1. indicating lack of thought or reflection.
3

Consider using simpleton for your purposes: it describes someone who has at most a very simple, basic understanding of the subject - or anything at all, for that matter - implying their ignorance is due to an inability to comprehend (i.e. idiocy or foolishness). Really it's almost synonymous with "fool", but lacks the full force of its offensiveness.

3

they are, though, for _____

Intellectually challenged is the most recently coined and politically correct term, whilst the other two are mild euphemisms for stupidity. Simple-minded could also imply a lack of formal education.

enter image description here

Google Books Ngram comparing intellectually challenged (red line) to simple-minded people (blue line) since 1960.

enter image description here

3

They are

dimwits

or

dimwitted people

Definition of DIMWIT : a stupid or mentally slow person

http://Merriam-Webster.com

2

Slightly less of a direct meaning, but may fit well:

unquestioning - accepting something without dissent or doubt.

or

naive - showing a lack of experience, wisdom, or judgement.

2

Feeble-minded

  1. lacking the normal mental powers.

From the Oxford Dictionary:

They don't own any sign of scientific thinking and they just follow their feeble-minded instincts and make stupid decisions.

From Wikipedia:

[P]ersons who may be capable of earning a living under favourable circumstances, but are incapable from mental defect, existing from birth or from an early age: (1) of competing on equal terms with their normal fellows, or (2) of managing themselves and their affairs with ordinary prudence.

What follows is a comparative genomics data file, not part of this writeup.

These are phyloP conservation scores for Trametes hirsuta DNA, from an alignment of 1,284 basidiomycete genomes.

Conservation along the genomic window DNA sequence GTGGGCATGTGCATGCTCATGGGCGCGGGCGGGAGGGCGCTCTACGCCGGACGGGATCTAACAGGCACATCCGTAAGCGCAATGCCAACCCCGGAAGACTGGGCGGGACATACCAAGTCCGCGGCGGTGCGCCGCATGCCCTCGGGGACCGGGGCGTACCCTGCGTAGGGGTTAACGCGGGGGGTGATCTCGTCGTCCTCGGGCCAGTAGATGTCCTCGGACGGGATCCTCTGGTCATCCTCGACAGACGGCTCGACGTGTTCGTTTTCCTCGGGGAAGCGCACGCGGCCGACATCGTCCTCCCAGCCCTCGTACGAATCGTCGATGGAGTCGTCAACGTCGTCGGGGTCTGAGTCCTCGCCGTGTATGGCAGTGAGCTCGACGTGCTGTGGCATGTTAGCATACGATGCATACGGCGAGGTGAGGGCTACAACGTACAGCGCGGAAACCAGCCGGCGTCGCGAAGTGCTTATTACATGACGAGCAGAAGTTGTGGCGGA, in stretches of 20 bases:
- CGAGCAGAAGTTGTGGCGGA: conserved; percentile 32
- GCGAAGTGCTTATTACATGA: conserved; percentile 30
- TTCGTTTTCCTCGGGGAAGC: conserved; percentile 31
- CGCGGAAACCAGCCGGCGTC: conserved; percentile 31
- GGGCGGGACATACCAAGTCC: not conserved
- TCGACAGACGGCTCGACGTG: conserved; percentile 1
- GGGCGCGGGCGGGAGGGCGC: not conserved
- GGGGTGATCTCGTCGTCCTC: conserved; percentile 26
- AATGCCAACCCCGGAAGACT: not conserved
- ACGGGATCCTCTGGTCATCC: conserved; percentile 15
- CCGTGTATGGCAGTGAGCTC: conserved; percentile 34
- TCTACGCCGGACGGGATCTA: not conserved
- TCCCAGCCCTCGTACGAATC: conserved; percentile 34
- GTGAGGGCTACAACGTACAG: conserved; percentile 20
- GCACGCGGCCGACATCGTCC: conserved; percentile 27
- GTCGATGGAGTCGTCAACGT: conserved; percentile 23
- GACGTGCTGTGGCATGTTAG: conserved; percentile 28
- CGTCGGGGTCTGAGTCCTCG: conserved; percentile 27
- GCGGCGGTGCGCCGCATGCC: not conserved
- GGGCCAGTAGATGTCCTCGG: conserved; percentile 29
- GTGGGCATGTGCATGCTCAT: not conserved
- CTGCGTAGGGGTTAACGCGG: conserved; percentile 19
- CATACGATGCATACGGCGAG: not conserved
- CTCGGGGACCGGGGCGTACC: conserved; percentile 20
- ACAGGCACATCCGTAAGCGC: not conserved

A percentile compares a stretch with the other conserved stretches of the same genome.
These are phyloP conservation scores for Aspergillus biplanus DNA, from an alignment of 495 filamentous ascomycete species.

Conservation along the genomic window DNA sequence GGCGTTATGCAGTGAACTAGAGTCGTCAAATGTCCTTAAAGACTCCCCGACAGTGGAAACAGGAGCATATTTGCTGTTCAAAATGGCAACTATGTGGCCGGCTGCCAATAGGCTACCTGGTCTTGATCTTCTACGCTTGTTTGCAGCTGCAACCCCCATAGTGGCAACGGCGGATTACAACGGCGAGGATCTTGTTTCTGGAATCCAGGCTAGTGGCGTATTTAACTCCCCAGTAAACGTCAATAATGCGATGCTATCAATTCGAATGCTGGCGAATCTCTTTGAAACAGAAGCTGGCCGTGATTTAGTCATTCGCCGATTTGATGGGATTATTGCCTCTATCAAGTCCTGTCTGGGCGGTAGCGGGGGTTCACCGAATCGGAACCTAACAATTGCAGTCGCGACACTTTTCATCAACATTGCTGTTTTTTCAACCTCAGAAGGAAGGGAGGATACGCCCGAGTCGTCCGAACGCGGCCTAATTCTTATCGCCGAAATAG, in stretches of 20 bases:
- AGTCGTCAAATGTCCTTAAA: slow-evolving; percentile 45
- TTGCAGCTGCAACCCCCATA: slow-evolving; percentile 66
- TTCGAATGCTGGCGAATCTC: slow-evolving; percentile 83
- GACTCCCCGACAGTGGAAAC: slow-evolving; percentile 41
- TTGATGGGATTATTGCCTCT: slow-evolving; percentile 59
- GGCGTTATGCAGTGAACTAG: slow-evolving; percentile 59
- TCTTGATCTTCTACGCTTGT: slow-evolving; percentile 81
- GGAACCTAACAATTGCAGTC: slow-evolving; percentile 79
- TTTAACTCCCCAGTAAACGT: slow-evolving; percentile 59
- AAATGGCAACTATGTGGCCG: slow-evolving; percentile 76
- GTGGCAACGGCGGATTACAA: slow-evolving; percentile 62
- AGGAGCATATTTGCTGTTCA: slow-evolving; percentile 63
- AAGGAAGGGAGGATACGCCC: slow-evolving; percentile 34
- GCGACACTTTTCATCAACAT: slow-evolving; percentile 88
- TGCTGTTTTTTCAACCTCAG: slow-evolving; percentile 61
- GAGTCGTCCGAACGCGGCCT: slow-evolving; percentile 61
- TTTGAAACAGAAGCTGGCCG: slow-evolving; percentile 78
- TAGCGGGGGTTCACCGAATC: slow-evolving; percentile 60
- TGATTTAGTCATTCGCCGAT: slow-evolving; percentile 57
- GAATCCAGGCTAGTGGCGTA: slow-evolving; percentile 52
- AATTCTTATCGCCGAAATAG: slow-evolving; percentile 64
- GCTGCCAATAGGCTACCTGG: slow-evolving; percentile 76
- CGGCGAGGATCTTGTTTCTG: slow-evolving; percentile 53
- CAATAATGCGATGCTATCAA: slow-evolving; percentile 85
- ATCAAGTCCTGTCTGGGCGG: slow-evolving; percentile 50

1

I like the adjective Doltish for this use.

not having or showing an ability to absorb ideas readily

I looked at his furtive eyes and brutal, doltish face, but he kept them blank as a wall.

  • Are you sure you linked to the right place? Your quoted def differs from the one your link has. – Tushar Raj Jul 10 '15 at 13:07
  • Hmm, I'm not sure which site I got that def from. I'll have to look back and fix the link. Thanks @TusharRaj. – landocalrissian Jul 10 '15 at 13:21
1

It would be better of the poster clarified what they mean by 'incapable'. Incapable by figurative sense or literal senses. Well seeing as how stupid is used as an insult it wouldn't fit.

As I see it from y studies in neurology and archetypal psychology, there is no such thing as 'incapable' of thinking unless the brain is fully dead. Even brain dead people have thoughts just not conscious ones or they are unable to communicate them. Thus unless the brain is fully dead there is thought. As long as the brain is functioning, even if on levels that are undetectable there is thought even if it's just the brain telling the body to breathe.